Apparently, when Americans think about Egypt, the first word that comes to mind is “pyramids”; at least, that’s what I heard at one of the many D.C. think tank events I attended during my time working on Egypt. I get it: the pyramids are pretty awesome. However, when I think of Egypt, I am sad to say that one of the first words that pops into my head is “dysfunctional”.
When I say dysfunctional, I am referring to the government, which since the 2011 revolution has gone from an interim military regime, to a mostly democratic one dominated by Islamists, and then back to an interim military regime. If you like lots of plot twists, then Egypt is the place for you these days. What the country really needs is a unity government full of technocrats who can put it back on track politically and economically, but that is easier said than done. Continue reading →
Official Iranian government photo of President Hassan Rouhani
Word on the street is that the White House is trying to decide whether or not to arrange a brief meeting between U.S. President Barack Obama and Iranian President Hassan Rouhani on the sidelines of this week’s annual parade of world leaders at the UN General Assembly. Such a tête-à-tête is common at large international gatherings, but not when the two countries in question are Iran and the United States. When it comes to this bilateral relationship, a simple handshake would be enough to grab headlines around the world.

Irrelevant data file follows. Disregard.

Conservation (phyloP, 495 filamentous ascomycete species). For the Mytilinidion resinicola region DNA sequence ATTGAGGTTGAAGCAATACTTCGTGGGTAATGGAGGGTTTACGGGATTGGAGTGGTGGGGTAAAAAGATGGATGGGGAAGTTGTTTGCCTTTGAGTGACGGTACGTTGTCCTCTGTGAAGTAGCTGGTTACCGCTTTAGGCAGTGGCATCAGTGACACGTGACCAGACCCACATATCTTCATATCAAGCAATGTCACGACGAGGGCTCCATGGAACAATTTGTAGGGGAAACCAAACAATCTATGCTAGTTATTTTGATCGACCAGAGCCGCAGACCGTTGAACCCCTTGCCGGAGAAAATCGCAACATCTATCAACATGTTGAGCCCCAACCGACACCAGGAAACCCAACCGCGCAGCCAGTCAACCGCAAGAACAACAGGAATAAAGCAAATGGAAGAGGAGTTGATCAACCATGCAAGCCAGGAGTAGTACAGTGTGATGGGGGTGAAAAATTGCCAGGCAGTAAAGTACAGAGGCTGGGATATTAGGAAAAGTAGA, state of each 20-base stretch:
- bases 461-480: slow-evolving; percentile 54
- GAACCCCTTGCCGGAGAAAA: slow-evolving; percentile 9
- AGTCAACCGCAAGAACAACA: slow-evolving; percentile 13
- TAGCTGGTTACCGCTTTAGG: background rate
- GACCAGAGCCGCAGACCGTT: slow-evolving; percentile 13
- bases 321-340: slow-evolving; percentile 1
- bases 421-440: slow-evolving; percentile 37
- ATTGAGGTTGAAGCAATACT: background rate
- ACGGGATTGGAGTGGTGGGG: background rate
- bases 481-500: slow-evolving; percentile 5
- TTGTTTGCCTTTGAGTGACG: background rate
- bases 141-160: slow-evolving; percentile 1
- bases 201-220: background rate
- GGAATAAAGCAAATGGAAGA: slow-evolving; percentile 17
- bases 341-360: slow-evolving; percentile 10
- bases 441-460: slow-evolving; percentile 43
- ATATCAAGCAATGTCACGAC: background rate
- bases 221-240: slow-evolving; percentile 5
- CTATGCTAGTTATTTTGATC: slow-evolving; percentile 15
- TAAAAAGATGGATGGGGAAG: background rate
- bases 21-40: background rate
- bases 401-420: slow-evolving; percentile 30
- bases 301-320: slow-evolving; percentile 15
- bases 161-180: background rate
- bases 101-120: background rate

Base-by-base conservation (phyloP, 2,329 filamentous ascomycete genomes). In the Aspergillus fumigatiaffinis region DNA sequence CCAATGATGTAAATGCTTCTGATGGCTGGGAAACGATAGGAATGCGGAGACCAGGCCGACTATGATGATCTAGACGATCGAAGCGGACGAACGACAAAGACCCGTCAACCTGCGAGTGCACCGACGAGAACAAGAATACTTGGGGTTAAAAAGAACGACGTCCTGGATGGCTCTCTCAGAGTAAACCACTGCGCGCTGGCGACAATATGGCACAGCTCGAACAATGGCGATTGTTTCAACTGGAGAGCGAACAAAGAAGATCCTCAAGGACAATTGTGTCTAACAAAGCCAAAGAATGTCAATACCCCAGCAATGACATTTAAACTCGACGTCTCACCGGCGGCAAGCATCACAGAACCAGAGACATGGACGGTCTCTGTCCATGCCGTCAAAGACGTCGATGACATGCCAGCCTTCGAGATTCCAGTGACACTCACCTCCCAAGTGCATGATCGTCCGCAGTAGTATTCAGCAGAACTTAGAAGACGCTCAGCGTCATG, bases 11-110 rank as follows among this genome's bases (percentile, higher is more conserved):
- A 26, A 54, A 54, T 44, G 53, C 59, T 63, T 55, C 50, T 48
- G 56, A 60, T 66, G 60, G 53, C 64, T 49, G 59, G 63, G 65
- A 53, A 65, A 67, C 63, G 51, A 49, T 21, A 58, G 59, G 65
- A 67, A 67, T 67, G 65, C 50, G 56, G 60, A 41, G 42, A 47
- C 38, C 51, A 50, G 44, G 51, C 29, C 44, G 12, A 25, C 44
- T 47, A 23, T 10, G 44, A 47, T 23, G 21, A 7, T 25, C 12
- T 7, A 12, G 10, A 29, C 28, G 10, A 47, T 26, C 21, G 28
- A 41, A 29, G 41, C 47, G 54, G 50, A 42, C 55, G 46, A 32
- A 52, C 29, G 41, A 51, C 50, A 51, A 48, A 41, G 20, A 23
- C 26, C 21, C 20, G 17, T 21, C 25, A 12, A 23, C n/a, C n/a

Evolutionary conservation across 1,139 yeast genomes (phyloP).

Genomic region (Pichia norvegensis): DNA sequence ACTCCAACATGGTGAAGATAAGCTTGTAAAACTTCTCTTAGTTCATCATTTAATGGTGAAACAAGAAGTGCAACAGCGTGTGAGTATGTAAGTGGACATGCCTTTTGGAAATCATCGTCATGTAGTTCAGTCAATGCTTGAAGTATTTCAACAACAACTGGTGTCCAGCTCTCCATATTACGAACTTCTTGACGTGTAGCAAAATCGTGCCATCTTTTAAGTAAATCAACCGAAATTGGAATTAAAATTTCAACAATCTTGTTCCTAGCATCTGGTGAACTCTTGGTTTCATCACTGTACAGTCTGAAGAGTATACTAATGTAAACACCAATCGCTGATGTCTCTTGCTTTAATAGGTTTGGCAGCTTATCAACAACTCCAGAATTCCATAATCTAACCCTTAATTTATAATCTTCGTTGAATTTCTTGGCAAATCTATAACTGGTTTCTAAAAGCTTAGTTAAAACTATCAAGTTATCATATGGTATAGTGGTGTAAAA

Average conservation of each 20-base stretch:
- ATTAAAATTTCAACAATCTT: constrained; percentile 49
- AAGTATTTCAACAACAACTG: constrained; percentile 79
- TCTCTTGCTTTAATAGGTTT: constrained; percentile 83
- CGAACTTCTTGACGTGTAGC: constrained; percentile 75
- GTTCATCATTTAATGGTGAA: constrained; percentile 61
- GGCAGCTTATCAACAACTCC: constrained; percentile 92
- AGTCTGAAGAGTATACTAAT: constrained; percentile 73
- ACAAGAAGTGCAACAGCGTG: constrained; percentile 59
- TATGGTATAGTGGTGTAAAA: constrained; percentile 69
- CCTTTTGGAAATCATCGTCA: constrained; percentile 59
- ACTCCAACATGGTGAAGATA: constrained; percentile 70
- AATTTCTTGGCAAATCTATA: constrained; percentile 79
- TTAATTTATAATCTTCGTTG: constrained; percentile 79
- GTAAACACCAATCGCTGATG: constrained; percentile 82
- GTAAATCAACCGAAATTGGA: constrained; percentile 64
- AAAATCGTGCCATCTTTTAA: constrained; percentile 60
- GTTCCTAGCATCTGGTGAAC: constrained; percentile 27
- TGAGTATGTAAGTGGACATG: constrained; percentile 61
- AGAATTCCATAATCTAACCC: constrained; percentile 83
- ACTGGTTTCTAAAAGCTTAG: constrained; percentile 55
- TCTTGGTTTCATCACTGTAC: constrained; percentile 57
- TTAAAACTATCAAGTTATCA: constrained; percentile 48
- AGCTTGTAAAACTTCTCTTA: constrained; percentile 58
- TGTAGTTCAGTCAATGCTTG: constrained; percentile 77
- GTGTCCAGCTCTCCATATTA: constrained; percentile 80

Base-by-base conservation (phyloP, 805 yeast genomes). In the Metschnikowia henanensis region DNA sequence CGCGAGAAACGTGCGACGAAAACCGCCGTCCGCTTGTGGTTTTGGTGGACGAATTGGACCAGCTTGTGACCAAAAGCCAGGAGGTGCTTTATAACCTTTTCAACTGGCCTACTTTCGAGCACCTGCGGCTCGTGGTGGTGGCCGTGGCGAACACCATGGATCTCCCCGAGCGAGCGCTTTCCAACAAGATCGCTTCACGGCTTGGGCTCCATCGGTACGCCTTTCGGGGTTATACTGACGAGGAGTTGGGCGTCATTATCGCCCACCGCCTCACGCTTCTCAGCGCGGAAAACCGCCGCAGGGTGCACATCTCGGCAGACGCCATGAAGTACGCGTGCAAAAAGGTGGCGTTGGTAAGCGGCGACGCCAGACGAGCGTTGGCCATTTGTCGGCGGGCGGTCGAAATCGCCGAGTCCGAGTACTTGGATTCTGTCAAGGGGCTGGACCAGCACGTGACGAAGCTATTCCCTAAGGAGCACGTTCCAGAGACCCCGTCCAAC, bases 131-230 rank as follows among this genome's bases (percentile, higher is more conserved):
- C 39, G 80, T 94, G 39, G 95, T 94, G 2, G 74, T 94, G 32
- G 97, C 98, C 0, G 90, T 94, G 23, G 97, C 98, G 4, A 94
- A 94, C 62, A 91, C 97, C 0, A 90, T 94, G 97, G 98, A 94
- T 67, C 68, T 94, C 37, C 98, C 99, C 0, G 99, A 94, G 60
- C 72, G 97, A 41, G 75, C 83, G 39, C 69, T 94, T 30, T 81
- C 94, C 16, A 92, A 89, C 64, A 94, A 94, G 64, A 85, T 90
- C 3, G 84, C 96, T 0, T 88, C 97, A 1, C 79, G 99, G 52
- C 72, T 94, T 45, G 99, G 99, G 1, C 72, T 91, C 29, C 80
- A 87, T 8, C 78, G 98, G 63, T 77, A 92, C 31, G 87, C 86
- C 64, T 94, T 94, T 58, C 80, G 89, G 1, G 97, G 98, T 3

American politicians have avoided shaking hands with their Iranian counterparts since 1979, not out of some odd “germophobic” impulse, but due to the official severing of diplomatic relations. This break technically occurred in 1980, although the situation had taken an immediate turn for the worse with the 1979 Iranian Revolution and hostage taking at the U.S. Embassy in Tehran. In the more than thirty years since that point, politicians in both countries have come and gone, but none have been able to satisfy the demands of the other side, and the icy relations have continued. Continue reading →
John Kerry finds himself in a familiar position or two on the issue of Syria.
As the Obama administration continues to make its push for a military strike in Syria, a familiar face has emerged at the center of this global diplomatic effort: Secretary of State John Kerry, one-time Democratic presidential candidate, long-time U.S. Senator for Massachusetts, and part-time windsurfer. No one has been logging more frequent flier miles or hours on camera than Kerry in this push to convince global allies and the American public that Assad’s misdeeds must be punished through military strength.